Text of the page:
Lord Sacks – Chief Rabbi of the UK and Commonwealth – has been in the news today.
The BBC has this (though I had to hunt it down):
The Guardian has this:
I don’t subscribe to The Times (London variety) so do not have access to their online content. However, blogger Archbishop Cranmer has posted a copy of their front page coverage:
Faith leader? Why not mention the Chief Rabbi in the headline? It cannot be space constraints because “faith leader” uses up 12 characters and “Chief Rabbi” uses up 11. So, why?
It’s worth quoting Archbishop Cranmer’s (biting) commentary:
Faith leader? Why the all-encompassing and generic? What’s wrong with saying ‘Chief Rabbi’ in the headline? You know, it’s still good front-page stuff, and Times readers are perfectly capable of understanding a complex Jewish term like ‘Rabbi’.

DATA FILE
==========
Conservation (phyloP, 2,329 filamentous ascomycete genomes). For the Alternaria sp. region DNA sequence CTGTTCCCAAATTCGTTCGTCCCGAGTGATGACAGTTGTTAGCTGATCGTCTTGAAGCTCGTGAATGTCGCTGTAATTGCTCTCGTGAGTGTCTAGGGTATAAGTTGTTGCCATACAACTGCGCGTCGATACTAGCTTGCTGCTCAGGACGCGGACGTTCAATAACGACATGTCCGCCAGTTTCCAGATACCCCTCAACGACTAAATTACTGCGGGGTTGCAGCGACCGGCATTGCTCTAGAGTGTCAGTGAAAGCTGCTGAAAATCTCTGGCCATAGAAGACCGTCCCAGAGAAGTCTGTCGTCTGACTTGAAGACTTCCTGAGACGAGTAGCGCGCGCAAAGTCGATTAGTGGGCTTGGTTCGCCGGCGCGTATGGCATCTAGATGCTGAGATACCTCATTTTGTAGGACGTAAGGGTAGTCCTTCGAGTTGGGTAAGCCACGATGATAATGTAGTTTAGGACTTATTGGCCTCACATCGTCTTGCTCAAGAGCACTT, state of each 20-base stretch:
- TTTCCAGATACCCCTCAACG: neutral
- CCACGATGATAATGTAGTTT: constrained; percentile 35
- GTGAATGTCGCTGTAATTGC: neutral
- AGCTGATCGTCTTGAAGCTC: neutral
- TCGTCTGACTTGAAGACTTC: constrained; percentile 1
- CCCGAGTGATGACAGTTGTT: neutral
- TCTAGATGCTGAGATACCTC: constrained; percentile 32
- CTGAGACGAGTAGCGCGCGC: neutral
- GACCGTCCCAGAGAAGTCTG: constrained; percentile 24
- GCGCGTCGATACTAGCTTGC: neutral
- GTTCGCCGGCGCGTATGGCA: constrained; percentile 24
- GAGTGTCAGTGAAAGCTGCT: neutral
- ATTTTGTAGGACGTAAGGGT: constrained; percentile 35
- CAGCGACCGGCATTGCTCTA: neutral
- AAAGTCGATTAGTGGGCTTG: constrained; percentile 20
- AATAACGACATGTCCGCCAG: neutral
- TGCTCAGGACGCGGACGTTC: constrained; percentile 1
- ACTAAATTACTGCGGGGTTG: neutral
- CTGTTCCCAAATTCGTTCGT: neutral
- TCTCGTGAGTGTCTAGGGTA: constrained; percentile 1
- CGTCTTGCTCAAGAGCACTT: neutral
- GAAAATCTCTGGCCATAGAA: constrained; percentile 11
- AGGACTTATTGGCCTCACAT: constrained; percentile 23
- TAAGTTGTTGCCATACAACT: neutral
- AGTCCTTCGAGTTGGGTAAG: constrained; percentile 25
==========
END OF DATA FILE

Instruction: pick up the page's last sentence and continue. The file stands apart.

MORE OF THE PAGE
This is a rare and bold political intervention by the distinguished leader of Britain’s Jewry, Lord Sacks, who is of the view that the Government is not doing enough to support mothers who stay at home to rear their children. A puny tax-break for married couples is a token gesture: we are in danger of losing – under a Conservative Prime Minister – all understanding of why the state should support marriage and mitigate the appalling costs – social and economic – of family breakdown.
This isn’t being said by the leader of Britain’s Scientologists, but by the Chief Rabbi, who speaks on behalf of about a quarter of a million Children of Abraham. Sure, that’s not as many as Stephen Fry’s Twitter followers, but Lord Sacks is concerned with the morality of political policy and questions of religious truth. This robust and frank intervention merits the headline identification of his office; not a bland attribution to an unspecific ‘faith’, disclosed only in a strap-line afterthought and complemented by a puny passport-size snapshot.
Just what is going on at the Times. Have they no faith?